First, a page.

Researchers from the University of Manchester are ridding diabetic patients of the drug-resistant superbug MRSA by treating their ulcers with maggots. The treatment, documented in the journal Diabetes Care, used green-bottle fly larvae to treat diabetic patients whose foot ulcers were contaminated with MRSA. After three weeks, all the patients but one were cured, a much quicker result than the 28-week duration of the conventional treatment.
"Maggots are the world's smallest surgeons. In fact they are better than surgeons - they are much cheaper and work 24 hours a day," researcher Andrew Boulton said. They have been used since the Napoleonic Wars and in the American Civil War they found that those who survived were the ones with maggots in their wounds: they kept them clean. They remove the dead tissue and bacteria, leaving the healthy tissue to heal. Still, we were very surprised to see such a good result for MRSA. There is no reason this cannot be applied to many other areas of the body."
Boulton and his team have used maggots to treat diabetic foot ulcers for ten years. More recently they found that many of their patients were suffering from MRSA-contaminated foot ulcers, with the rate doubling in a three year period, possibly due to overuse of antibiotics and the selection of broad rather than narrow-spectrum antibacterial agents. This observation led to the current study.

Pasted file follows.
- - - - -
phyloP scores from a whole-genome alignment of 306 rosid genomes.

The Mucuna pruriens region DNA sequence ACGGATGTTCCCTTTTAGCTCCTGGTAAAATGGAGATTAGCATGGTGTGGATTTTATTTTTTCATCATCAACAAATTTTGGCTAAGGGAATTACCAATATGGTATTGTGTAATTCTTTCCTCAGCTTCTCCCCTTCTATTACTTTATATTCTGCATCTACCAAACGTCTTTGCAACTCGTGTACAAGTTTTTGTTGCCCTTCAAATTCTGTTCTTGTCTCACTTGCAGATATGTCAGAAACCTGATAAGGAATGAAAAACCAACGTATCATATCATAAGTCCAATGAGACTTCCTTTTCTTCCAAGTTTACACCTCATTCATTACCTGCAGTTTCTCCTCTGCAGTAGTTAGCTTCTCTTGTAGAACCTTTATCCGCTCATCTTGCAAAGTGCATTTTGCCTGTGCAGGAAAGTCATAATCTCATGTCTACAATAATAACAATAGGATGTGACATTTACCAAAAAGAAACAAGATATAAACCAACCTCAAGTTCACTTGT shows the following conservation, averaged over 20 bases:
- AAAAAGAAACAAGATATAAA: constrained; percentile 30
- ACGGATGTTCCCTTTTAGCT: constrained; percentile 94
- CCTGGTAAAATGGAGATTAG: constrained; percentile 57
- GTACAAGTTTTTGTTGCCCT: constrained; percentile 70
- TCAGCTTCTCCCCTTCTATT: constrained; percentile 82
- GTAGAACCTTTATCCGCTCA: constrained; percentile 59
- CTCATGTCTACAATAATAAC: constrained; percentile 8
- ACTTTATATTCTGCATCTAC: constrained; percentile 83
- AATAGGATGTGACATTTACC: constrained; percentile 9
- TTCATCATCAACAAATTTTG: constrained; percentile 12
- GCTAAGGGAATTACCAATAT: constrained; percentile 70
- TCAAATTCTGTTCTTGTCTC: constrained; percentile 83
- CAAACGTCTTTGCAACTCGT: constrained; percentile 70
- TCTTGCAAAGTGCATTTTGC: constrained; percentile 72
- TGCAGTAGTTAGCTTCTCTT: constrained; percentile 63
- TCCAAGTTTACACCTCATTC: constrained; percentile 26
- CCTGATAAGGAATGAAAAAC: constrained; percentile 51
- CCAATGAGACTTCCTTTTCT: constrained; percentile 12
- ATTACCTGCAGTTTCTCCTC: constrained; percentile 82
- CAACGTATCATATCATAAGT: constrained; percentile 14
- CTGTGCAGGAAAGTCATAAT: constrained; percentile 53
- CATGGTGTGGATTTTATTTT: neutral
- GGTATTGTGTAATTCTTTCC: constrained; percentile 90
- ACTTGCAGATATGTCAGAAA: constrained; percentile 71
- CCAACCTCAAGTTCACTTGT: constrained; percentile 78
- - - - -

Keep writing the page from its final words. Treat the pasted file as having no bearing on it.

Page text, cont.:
The maggots used were sterile free-range larvae of the green-bottle fly Lucilia Sericata. The researchers applied the larvae between two and eight times, depending on the size of the ulcer, for four days at a time, with pressure relieving dressings to protect them. All but one of the patients was cleared of the MRSA superbug. During the treatment period, no adverse reactions were reported.
"This is very exciting. We have demonstrated for the first time the potential of larval therapy to eliminate MRSA infection of diabetic foot ulcers. If confirmed, larval treatment would offer the first non-invasive and risk-free treatment of this increasing problem," concluded Boulton.
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Source: University of Manchester